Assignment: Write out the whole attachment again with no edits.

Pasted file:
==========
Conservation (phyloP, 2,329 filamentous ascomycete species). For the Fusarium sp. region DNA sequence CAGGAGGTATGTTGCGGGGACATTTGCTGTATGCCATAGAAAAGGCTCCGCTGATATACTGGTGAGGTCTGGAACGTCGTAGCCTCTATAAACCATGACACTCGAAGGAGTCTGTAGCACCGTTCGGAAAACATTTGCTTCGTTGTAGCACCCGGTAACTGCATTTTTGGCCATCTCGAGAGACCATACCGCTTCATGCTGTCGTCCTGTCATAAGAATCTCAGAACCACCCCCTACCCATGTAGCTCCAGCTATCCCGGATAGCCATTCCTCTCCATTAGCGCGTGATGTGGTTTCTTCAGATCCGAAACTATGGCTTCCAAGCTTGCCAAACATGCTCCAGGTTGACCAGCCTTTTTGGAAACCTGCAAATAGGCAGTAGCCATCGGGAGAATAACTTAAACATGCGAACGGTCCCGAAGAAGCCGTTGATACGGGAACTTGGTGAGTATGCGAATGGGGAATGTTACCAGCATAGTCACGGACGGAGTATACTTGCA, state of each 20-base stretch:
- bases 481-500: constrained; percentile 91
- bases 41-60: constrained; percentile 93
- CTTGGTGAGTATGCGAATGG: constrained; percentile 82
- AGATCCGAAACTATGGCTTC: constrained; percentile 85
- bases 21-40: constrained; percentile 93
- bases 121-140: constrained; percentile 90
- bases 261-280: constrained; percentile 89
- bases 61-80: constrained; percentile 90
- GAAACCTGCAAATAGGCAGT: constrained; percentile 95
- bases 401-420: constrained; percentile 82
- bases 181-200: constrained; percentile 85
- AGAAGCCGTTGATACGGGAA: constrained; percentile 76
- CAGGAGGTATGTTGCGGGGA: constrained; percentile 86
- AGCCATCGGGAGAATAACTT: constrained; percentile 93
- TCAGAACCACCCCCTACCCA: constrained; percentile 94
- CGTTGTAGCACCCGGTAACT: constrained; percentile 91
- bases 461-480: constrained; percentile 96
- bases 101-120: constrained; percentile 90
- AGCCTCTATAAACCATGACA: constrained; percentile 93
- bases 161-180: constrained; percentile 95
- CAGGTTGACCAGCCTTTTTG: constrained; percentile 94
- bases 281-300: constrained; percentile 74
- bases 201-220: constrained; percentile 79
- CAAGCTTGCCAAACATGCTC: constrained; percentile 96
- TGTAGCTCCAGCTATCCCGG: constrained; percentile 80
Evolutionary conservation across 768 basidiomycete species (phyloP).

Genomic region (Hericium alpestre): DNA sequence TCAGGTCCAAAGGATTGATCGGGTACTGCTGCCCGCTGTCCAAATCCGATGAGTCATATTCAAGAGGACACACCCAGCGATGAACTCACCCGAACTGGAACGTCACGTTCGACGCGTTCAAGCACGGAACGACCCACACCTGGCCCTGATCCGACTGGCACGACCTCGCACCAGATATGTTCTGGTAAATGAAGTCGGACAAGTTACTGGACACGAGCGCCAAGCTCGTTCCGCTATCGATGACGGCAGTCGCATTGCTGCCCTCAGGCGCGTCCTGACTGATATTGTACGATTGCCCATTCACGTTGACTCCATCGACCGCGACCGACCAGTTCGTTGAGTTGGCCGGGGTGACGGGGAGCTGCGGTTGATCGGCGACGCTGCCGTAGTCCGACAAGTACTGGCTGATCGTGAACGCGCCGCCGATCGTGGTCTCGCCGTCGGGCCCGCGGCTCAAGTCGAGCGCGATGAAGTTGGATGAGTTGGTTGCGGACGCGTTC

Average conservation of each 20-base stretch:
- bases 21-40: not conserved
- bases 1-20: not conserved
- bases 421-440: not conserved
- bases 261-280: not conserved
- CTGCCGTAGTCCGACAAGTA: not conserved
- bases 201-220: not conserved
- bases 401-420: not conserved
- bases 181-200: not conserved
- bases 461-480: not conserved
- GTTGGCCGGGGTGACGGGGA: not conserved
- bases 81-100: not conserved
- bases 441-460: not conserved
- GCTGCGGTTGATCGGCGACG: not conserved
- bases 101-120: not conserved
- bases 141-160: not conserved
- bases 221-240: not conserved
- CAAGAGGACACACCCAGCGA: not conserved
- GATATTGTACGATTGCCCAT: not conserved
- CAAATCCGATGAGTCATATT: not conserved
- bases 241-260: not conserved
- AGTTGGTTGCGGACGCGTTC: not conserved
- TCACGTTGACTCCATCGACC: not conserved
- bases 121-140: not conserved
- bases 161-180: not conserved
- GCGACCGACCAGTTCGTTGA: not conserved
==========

Conservation (phyloP, 2,329 filamentous ascomycete species). For the Fusarium sp. region DNA sequence CAGGAGGTATGTTGCGGGGACATTTGCTGTATGCCATAGAAAAGGCTCCGCTGATATACTGGTGAGGTCTGGAACGTCGTAGCCTCTATAAACCATGACACTCGAAGGAGTCTGTAGCACCGTTCGGAAAACATTTGCTTCGTTGTAGCACCCGGTAACTGCATTTTTGGCCATCTCGAGAGACCATACCGCTTCATGCTGTCGTCCTGTCATAAGAATCTCAGAACCACCCCCTACCCATGTAGCTCCAGCTATCCCGGATAGCCATTCCTCTCCATTAGCGCGTGATGTGGTTTCTTCAGATCCGAAACTATGGCTTCCAAGCTTGCCAAACATGCTCCAGGTTGACCAGCCTTTTTGGAAACCTGCAAATAGGCAGTAGCCATCGGGAGAATAACTTAAACATGCGAACGGTCCCGAAGAAGCCGTTGATACGGGAACTTGGTGAGTATGCGAATGGGGAATGTTACCAGCATAGTCACGGACGGAGTATACTTGCA, state of each 20-base stretch:
- bases 481-500: constrained; percentile 91
- bases 41-60: constrained; percentile 93
- CTTGGTGAGTATGCGAATGG: constrained; percentile 82
- AGATCCGAAACTATGGCTTC: constrained; percentile 85
- bases 21-40: constrained; percentile 93
- bases 121-140: constrained; percentile 90
- bases 261-280: constrained; percentile 89
- bases 61-80: constrained; percentile 90
- GAAACCTGCAAATAGGCAGT: constrained; percentile 95
- bases 401-420: constrained; percentile 82
- bases 181-200: constrained; percentile 85
- AGAAGCCGTTGATACGGGAA: constrained; percentile 76
- CAGGAGGTATGTTGCGGGGA: constrained; percentile 86
- AGCCATCGGGAGAATAACTT: constrained; percentile 93
- TCAGAACCACCCCCTACCCA: constrained; percentile 94
- CGTTGTAGCACCCGGTAACT: constrained; percentile 91
- bases 461-480: constrained; percentile 96
- bases 101-120: constrained; percentile 90
- AGCCTCTATAAACCATGACA: constrained; percentile 93
- bases 161-180: constrained; percentile 95
- CAGGTTGACCAGCCTTTTTG: constrained; percentile 94
- bases 281-300: constrained; percentile 74
- bases 201-220: constrained; percentile 79
- CAAGCTTGCCAAACATGCTC: constrained; percentile 96
- TGTAGCTCCAGCTATCCCGG: constrained; percentile 80
Evolutionary conservation across 768 basidiomycete species (phyloP).

Genomic region (Hericium alpestre): DNA sequence TCAGGTCCAAAGGATTGATCGGGTACTGCTGCCCGCTGTCCAAATCCGATGAGTCATATTCAAGAGGACACACCCAGCGATGAACTCACCCGAACTGGAACGTCACGTTCGACGCGTTCAAGCACGGAACGACCCACACCTGGCCCTGATCCGACTGGCACGACCTCGCACCAGATATGTTCTGGTAAATGAAGTCGGACAAGTTACTGGACACGAGCGCCAAGCTCGTTCCGCTATCGATGACGGCAGTCGCATTGCTGCCCTCAGGCGCGTCCTGACTGATATTGTACGATTGCCCATTCACGTTGACTCCATCGACCGCGACCGACCAGTTCGTTGAGTTGGCCGGGGTGACGGGGAGCTGCGGTTGATCGGCGACGCTGCCGTAGTCCGACAAGTACTGGCTGATCGTGAACGCGCCGCCGATCGTGGTCTCGCCGTCGGGCCCGCGGCTCAAGTCGAGCGCGATGAAGTTGGATGAGTTGGTTGCGGACGCGTTC

Average conservation of each 20-base stretch:
- bases 21-40: not conserved
- bases 1-20: not conserved
- bases 421-440: not conserved
- bases 261-280: not conserved
- CTGCCGTAGTCCGACAAGTA: not conserved
- bases 201-220: not conserved
- bases 401-420: not conserved
- bases 181-200: not conserved
- bases 461-480: not conserved
- GTTGGCCGGGGTGACGGGGA: not conserved
- bases 81-100: not conserved
- bases 441-460: not conserved
- GCTGCGGTTGATCGGCGACG: not conserved
- bases 101-120: not conserved
- bases 141-160: not conserved
- bases 221-240: not conserved
- CAAGAGGACACACCCAGCGA: not conserved
- GATATTGTACGATTGCCCAT: not conserved
- CAAATCCGATGAGTCATATT: not conserved
- bases 241-260: not conserved
- AGTTGGTTGCGGACGCGTTC: not conserved
- TCACGTTGACTCCATCGACC: not conserved
- bases 121-140: not conserved
- bases 161-180: not conserved
- GCGACCGACCAGTTCGTTGA: not conserved